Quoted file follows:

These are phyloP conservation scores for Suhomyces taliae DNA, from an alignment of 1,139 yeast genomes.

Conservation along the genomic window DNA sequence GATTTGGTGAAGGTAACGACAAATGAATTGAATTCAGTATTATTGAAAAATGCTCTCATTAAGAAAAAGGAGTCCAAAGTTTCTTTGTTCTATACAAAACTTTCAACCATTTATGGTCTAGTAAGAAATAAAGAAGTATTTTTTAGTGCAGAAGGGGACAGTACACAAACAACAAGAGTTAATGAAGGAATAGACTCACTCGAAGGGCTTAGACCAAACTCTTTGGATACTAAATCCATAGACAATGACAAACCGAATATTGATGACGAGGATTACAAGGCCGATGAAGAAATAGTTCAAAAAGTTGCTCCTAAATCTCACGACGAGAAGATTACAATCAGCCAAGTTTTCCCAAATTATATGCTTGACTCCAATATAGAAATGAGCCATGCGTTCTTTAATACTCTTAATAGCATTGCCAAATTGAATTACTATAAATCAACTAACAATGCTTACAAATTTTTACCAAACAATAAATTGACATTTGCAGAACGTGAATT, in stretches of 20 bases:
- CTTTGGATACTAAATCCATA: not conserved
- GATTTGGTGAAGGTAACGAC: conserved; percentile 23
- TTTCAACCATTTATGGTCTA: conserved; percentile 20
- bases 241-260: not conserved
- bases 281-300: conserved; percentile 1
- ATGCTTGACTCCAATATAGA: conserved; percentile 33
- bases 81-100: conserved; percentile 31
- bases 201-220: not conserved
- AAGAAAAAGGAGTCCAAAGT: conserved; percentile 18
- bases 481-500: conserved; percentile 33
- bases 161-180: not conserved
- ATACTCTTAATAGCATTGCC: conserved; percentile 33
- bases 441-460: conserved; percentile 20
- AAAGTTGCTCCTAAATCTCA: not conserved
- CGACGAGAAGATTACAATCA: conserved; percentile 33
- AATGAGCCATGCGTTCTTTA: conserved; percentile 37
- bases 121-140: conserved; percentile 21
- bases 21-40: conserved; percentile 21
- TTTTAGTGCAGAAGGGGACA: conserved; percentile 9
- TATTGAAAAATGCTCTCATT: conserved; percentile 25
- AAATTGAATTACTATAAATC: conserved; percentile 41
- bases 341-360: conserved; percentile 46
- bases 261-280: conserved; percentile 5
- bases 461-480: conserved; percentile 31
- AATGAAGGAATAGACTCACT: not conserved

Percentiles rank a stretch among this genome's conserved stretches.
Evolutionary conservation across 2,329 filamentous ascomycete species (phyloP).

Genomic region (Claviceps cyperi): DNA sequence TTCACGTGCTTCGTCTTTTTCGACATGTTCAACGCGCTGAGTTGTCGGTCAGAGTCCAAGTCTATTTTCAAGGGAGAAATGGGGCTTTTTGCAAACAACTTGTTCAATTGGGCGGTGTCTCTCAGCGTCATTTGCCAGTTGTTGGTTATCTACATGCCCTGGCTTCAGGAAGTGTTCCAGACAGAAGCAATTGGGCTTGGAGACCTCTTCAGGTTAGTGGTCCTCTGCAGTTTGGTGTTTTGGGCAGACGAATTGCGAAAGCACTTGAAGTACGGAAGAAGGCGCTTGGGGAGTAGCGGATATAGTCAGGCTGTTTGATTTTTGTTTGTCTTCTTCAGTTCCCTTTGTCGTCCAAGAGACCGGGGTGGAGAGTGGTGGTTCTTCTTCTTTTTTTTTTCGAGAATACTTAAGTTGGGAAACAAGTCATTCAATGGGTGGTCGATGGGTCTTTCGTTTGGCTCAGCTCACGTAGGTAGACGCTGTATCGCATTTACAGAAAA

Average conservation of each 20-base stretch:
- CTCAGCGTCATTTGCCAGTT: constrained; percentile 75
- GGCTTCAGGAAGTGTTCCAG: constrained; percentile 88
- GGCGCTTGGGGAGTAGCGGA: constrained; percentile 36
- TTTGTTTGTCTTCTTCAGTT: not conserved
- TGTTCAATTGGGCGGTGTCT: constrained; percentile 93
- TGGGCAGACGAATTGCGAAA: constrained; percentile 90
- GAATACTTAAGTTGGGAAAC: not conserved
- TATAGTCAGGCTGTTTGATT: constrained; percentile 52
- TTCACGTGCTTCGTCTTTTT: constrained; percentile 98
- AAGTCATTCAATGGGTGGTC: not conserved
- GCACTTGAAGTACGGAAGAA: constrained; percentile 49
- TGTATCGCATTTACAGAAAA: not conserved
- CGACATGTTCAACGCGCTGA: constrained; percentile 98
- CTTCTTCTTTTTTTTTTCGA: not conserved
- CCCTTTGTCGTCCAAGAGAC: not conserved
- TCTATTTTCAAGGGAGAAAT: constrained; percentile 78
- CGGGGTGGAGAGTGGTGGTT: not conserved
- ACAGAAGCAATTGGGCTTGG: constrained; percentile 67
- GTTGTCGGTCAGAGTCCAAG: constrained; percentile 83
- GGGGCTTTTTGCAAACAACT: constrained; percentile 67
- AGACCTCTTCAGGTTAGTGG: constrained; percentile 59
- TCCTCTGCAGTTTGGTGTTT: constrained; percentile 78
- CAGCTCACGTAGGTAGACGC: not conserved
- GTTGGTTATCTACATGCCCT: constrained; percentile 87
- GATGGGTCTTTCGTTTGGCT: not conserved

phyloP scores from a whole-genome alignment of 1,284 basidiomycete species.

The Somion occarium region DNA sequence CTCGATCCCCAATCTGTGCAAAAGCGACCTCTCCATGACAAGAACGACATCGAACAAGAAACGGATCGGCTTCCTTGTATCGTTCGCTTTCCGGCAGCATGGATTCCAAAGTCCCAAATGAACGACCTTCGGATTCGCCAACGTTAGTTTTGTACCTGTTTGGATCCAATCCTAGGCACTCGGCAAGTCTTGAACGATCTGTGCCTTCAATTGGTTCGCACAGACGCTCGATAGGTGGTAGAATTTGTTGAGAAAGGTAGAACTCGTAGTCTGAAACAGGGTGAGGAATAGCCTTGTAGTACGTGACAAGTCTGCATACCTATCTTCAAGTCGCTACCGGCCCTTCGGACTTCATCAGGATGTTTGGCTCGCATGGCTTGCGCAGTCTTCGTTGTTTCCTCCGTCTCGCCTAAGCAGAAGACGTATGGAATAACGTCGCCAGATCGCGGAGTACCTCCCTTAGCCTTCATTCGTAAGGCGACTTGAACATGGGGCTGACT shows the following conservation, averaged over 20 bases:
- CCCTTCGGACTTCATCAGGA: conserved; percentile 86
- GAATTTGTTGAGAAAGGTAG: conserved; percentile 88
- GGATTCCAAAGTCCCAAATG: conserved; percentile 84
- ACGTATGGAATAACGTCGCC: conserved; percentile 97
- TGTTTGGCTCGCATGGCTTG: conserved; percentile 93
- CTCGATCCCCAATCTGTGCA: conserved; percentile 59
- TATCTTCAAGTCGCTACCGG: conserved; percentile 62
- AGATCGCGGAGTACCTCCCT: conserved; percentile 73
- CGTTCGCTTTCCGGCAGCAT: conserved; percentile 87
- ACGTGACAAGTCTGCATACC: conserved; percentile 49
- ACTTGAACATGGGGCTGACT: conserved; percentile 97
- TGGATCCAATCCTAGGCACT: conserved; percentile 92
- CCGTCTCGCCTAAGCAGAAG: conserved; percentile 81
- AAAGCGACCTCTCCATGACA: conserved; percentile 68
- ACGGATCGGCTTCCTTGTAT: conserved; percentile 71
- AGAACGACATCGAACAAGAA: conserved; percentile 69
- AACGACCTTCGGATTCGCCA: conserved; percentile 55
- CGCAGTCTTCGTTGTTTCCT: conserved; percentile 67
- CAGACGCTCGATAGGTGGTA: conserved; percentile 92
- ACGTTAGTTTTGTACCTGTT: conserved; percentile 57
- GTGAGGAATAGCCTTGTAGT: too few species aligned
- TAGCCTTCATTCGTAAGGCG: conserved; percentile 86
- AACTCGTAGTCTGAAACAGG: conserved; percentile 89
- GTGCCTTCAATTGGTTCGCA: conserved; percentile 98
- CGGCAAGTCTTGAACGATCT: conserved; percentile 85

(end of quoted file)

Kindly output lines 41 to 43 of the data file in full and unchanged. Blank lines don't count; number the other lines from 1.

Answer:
- AAGTCATTCAATGGGTGGTC: not conserved
- GCACTTGAAGTACGGAAGAA: constrained; percentile 49
- TGTATCGCATTTACAGAAAA: not conserved